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Disease EcologyCommunity structure and pathogen dynamics$
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Sharon K. Collinge and Chris Ray

Print publication date: 2006

Print ISBN-13: 9780198567080

Published to Oxford Scholarship Online: September 2007

DOI: 10.1093/acprof:oso/9780198567080.001.0001

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Community ecology meets epidemiology: the case of Lyme disease

Community ecology meets epidemiology: the case of Lyme disease

Chapter:
(p.28) chapter 3 Community ecology meets epidemiology: the case of Lyme disease
Source:
Disease Ecology
Author(s):

Richard Ostfeld

Felicia Keesing

Katheleen Lo Giudice

Publisher:
Oxford University Press
DOI:10.1093/acprof:oso/9780198567080.003.0003

A single case of Lyme disease involves at least six species: the human patient, the bacterial pathogen, the tick vector, and a vertebrate host for each of the three blood-feeding life stages of the tick. Each of these six species potentially interacts with one another and with other species within their communities. Disease systems also involve a larger network of species that play indirect but critical roles in determining disease risk. Both mammal species richness and species composition are critical to the prevalence of Lyme disease in northeastern US forests, and the functional roles of particular species often depends on the composition of the remaining community.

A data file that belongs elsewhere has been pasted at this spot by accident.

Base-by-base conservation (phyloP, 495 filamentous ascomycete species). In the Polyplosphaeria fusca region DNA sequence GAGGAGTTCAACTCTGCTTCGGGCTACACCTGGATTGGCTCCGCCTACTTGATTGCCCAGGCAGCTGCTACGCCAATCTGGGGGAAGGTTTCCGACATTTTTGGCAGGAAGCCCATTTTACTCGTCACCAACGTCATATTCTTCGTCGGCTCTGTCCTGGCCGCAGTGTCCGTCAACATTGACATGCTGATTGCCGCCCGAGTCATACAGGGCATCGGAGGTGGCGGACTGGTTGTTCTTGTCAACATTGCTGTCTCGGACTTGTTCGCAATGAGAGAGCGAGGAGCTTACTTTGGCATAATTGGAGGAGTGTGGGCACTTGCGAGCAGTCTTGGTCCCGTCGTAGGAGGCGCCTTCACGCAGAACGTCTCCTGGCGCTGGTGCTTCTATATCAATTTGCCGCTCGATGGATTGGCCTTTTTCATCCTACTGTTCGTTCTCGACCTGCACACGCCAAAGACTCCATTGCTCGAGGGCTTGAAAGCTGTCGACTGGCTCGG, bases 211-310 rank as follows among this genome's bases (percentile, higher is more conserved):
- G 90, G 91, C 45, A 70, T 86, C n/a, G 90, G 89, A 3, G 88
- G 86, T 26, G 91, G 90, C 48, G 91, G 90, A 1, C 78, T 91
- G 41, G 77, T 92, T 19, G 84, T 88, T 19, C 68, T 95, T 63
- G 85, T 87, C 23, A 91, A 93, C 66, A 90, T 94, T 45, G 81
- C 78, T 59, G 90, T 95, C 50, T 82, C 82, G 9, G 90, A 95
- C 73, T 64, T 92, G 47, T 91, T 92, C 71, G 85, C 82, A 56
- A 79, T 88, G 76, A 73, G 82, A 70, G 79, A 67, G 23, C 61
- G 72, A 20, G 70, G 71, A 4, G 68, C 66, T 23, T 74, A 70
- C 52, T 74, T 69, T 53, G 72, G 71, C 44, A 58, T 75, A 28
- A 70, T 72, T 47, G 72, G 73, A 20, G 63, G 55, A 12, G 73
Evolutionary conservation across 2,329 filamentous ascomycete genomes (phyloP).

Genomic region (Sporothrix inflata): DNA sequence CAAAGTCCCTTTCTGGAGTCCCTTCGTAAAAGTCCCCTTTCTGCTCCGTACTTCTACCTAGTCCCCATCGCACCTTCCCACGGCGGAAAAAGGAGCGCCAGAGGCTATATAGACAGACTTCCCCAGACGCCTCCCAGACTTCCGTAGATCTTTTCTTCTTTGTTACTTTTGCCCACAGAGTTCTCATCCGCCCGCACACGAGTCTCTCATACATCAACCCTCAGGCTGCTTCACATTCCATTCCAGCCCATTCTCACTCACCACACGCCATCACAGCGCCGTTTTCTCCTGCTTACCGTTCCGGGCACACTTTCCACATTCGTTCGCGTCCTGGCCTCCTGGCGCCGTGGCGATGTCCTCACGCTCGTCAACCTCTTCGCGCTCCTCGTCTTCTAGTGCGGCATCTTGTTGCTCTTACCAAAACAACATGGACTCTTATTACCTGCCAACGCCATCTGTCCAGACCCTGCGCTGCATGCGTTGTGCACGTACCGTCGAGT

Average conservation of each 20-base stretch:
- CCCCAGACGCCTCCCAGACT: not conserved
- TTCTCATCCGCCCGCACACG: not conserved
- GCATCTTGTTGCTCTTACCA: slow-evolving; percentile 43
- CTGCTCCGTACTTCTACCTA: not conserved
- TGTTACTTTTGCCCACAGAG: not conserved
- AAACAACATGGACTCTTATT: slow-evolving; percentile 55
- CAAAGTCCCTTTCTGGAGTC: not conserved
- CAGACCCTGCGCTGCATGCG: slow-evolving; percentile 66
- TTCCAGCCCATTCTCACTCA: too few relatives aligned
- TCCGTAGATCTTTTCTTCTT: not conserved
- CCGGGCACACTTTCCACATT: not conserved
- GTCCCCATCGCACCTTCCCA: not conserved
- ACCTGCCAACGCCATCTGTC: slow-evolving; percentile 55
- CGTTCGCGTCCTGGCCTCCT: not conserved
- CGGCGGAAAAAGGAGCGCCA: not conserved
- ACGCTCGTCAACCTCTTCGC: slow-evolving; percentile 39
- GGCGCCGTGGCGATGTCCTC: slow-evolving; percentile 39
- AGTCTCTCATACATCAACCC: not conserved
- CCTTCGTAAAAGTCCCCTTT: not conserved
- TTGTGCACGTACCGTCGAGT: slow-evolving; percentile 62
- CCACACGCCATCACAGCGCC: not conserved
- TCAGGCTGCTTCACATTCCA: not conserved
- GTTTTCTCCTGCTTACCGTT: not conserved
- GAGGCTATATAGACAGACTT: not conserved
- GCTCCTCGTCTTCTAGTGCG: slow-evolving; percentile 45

Keywords:   tick, vector, host, vertebrate, mammal, species richness, community, pathogen, bacteria, indirect effects

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